One of the advantages of having copyrighted information in a document is that you have a source you can go to in order to discover how the content of that document was developed and assess the value and quality of that content. Without that ability, one is less sure of how that information might be useful in a regulation. The fact is that federal agencies such as EPA do not have the ability to develop all of our own standards. We rely on the private sector for the various reasons I mentioned earlier.
When EPA issues a rule for public comment and it has an ASTM standard incorporated into it, which happens quite often, ASTM International makes that standard available on a read-only basis during the public comment period. In addition, ASTM has recently made available all standards referenced in U.S. regulations on a read-only basis. This is a big help for the agency as well as the regulated community and the public.
When seeking public comment on proposed regulations, what value is there in having utilized the consensus standards development process?
For regulatory purposes in particular, there is a huge value in knowing that the deliberative consensus process includes the broad array of stakeholders that are necessary to produce a quality standard and to enable the applicability of that standard. It is of value to the regulator to know that the regulated community itself has likely participated in the development of the standard. Given this approach, it’s far less likely that we’re going to get feedback in the public comment period saying that a standard is too narrow, or that it only serves the interest of a certain sector, or is monopolistic. Any of these things that could hinder the usefulness of a standard within a regulation are reduced dramatically when the consensus process is used.
Sometimes, when there is a need to issue a regulation quickly, and a required standard is under development, it can be difficult to get the standard finished quickly enough within the consensus process. But ASTM does have the ability to accommodate the need for faster turnaround. That is extremely helpful for the agency, as it is for industry.
The value of consensus is that you have a much higher chance of getting the work done right the first time. The accuracy, the quality of it, the chances of it being the right solution, are much higher.
What is the future of public policy and government use of voluntary consensus standards? How will changes that you see on the horizon impact EPA and standards developers such as ASTM?
We’ve already talked about some of the challenges faced by the public-private partnership in standards development. Another challenge is one of discerning the appropriate role of government when it comes to developing standards for national crises or priorities. In establishing its own Subcommittee on Standards, the National Science and Technology Council of the White House has put a marker down for thinking strategically about standards. We are now asking how to determine the federal government’s role when systemic concerns such as national security, national energy issues such as smart grid, or cybersecurity arise that require a collaborative and strategic approach. Each of these has a standards component to it.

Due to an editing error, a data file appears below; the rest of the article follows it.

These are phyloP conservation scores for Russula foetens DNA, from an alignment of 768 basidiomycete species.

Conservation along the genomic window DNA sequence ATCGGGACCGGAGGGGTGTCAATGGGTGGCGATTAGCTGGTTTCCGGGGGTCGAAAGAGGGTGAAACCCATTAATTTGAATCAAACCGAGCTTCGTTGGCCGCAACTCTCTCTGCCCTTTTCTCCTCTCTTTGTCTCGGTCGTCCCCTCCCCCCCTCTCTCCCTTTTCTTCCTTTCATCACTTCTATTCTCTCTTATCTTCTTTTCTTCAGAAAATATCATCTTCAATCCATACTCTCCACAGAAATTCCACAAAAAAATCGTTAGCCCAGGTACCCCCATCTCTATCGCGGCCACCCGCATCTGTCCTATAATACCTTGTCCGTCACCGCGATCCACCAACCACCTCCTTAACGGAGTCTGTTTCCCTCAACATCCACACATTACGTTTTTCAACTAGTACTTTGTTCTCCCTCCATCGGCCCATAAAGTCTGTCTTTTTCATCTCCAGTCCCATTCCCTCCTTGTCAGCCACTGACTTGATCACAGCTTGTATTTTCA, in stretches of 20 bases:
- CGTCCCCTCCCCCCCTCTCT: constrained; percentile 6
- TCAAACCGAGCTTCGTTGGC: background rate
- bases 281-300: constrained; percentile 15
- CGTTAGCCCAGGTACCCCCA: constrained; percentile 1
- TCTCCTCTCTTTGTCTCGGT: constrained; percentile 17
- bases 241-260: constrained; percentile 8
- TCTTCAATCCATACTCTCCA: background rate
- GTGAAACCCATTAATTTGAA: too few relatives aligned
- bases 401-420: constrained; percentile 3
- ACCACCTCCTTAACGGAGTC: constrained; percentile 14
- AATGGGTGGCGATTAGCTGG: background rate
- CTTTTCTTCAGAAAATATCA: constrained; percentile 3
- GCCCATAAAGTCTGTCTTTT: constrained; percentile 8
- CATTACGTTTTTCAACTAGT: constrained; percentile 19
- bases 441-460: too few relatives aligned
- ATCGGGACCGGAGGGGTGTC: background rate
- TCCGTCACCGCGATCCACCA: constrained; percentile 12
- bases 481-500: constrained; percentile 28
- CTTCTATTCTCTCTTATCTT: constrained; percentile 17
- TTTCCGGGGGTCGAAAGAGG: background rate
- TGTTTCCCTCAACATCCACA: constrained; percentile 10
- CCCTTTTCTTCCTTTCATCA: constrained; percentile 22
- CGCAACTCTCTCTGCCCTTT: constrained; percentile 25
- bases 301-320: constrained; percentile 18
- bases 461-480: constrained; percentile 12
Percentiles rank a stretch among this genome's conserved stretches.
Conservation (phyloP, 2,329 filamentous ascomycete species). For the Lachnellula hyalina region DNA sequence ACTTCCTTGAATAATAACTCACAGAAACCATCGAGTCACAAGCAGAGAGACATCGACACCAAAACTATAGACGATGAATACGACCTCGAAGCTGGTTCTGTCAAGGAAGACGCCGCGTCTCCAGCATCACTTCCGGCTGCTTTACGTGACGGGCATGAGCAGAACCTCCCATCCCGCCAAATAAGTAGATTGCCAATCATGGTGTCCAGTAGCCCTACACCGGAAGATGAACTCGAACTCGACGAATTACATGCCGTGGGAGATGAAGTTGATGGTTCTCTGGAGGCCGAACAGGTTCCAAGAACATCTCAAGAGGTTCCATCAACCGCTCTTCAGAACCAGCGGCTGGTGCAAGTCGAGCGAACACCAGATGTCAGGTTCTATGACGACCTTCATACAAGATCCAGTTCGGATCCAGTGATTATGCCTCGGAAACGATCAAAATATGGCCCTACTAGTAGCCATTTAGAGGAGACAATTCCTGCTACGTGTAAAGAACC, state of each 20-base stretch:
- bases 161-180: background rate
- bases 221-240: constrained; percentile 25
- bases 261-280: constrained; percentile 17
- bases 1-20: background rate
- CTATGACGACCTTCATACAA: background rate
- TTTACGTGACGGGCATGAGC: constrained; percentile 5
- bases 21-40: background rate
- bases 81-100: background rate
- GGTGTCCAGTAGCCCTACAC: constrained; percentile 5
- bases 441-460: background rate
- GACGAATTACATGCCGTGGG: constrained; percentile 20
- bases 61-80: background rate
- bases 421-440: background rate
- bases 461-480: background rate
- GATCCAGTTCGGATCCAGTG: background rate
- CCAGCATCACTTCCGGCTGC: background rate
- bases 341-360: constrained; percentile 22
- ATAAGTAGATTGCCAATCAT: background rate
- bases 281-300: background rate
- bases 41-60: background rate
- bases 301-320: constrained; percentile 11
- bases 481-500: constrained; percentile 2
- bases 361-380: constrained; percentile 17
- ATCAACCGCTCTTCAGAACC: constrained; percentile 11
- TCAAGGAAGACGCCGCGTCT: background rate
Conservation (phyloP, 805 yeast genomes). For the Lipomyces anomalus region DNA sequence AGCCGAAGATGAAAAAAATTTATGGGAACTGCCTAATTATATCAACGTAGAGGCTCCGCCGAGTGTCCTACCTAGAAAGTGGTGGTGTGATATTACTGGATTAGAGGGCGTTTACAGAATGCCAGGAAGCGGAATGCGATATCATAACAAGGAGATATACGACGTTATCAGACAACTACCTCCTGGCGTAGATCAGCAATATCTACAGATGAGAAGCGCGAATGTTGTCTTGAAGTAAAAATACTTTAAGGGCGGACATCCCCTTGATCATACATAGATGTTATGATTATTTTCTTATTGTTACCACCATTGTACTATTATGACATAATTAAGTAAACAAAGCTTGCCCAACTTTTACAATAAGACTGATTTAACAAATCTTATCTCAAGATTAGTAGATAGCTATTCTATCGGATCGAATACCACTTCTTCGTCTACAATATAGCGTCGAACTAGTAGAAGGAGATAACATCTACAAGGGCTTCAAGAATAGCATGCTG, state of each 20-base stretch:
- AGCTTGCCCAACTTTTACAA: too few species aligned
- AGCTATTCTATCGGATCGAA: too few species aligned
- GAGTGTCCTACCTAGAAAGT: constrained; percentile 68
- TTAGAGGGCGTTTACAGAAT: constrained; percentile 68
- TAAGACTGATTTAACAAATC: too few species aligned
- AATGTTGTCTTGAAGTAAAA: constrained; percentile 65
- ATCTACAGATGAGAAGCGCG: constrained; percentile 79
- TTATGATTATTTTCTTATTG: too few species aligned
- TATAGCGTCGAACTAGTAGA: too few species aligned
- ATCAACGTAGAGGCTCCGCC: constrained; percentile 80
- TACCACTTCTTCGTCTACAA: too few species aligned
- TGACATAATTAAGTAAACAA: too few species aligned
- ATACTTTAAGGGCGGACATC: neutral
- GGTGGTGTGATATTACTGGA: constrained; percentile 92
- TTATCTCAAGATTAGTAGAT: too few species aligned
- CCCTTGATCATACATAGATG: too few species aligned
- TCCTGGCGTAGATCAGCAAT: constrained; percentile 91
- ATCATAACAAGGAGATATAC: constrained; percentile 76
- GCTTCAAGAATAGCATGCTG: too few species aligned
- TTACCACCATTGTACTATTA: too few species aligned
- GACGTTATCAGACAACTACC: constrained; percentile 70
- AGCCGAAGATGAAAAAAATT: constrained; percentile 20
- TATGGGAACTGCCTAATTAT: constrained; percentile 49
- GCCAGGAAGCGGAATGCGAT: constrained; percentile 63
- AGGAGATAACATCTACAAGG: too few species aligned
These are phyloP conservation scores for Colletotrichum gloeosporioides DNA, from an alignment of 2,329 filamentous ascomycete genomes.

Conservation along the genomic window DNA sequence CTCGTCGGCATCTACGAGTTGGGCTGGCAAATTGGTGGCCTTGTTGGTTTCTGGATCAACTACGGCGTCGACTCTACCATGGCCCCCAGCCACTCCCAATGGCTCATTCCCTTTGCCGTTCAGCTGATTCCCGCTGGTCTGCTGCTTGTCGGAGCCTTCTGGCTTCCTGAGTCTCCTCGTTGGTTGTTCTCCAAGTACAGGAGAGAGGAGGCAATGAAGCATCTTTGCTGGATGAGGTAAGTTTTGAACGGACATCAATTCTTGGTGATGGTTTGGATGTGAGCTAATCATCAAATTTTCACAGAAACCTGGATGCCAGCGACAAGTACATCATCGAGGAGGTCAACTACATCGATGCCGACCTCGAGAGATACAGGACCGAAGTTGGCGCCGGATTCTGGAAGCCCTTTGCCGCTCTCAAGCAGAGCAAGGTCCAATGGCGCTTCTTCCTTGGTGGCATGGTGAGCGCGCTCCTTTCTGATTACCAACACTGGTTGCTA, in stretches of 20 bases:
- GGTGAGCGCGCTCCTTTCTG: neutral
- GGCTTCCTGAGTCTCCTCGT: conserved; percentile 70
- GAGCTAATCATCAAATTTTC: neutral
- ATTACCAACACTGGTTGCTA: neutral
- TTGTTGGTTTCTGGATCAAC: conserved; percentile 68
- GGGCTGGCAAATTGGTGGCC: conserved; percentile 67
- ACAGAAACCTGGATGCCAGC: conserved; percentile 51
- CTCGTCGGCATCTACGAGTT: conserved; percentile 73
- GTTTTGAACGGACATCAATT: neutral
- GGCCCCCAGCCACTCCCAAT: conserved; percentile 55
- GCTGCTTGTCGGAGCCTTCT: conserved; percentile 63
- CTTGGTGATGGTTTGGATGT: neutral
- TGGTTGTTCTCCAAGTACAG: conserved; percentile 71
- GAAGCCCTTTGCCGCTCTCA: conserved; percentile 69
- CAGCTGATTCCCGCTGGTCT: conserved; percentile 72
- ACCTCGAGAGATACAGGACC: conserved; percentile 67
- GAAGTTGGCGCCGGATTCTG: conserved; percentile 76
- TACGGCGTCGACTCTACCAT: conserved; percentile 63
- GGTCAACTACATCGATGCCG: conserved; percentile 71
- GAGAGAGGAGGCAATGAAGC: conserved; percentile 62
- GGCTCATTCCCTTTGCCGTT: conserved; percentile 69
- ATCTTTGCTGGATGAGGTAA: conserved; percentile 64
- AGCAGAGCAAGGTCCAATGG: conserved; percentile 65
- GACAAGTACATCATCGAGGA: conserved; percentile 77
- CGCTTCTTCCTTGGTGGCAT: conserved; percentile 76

Are there cases where it would be appropriate for the government to take over the development of standards in a given area? What would be the metrics for that? Are there cases where the government’s appropriate role would be a leading one but still within the sphere of private-sector standards developing organizations? These are issues we are actively exploring. Another way to engage would be to determine where industry and other sectors are already involved in standards development in broad areas such as environmental risk assessment and sustainability, for example. In those cases our proper role might be to bring our agencies’ views and expertise to the table; perhaps not taking the sole leading role in those instances, but addressing the issue in a way that we can support. And finally, there might be times when private sector standards development might be enough and, while we’re interested in the outcome, we do not have to participate.
This is where the challenge is going to be for federal policy — to help federal agencies identify and discern what their roles are so that we leverage and maximize public resources. I see ASTM International as one of the essential connections in the deliberation and communication between government and the private sector.
I would like to recognize the excellent work of the National Institute of Standards and Technology in assisting federal agencies, coordinating across agencies by chairing the Interagency Committee on Standards Policy, and particularly the efforts of NIST director, Patrick Gallagher, Ph.D., in helping to establish the White House Subcommittee on Standards, which is a real boon to the U.S. federal government as well as to industry. The U.S. standards system as a whole and industry have been looking for leadership at the executive level. For those of us in the federal sector, it can be difficult to think about systemic national challenges in terms of needed standards in a strategic way when you have also to think about it primarily in terms of your own agency’s mission. Where will that integrated approach occur? With NIST’s management of the ICSP and the Subcommittee on Standards, when it comes to national crises and issues, we now have a solid base of cross-agency information sharing, collaboration and idea-building relative to standards that is going up to the executive level; the public and industry can only benefit from this. There’s a lot of good information on the ICSP and the subcommittee on the standards.gov website.